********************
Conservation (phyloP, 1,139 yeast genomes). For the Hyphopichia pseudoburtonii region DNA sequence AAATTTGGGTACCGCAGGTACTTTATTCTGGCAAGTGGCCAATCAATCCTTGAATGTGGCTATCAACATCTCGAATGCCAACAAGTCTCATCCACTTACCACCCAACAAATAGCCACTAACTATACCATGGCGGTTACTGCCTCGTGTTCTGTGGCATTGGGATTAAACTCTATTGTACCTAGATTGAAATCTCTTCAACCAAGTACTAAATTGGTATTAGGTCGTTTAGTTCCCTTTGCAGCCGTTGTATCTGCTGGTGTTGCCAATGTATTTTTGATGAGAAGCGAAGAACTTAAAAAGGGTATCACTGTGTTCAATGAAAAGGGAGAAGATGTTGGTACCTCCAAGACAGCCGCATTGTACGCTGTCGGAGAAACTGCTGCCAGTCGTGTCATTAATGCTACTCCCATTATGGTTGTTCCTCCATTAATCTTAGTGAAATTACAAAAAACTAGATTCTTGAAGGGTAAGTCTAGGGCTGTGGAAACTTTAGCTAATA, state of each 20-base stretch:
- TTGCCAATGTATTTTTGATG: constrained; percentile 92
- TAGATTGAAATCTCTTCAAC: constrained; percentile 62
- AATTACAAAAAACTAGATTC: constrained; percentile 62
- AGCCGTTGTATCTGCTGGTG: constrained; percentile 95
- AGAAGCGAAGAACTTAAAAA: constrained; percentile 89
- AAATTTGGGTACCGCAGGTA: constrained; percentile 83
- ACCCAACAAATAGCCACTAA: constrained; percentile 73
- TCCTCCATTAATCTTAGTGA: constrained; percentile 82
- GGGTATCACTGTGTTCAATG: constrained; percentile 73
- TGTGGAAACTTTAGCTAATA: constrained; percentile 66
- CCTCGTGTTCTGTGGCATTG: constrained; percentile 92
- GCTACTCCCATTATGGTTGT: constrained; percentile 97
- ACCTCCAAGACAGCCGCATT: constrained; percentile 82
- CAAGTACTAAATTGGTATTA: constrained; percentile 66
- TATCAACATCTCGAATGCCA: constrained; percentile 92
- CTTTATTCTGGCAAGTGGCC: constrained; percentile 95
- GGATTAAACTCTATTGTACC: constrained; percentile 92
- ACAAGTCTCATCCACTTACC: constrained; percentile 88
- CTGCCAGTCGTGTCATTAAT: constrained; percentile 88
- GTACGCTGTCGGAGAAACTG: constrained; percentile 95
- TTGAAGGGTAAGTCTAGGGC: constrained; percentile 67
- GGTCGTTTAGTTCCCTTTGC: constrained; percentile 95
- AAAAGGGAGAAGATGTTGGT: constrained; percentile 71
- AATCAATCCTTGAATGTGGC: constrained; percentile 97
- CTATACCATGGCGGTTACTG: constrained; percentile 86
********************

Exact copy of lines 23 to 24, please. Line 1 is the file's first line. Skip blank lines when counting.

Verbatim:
- GGTCGTTTAGTTCCCTTTGC: constrained; percentile 95
- AAAAGGGAGAAGATGTTGGT: constrained; percentile 71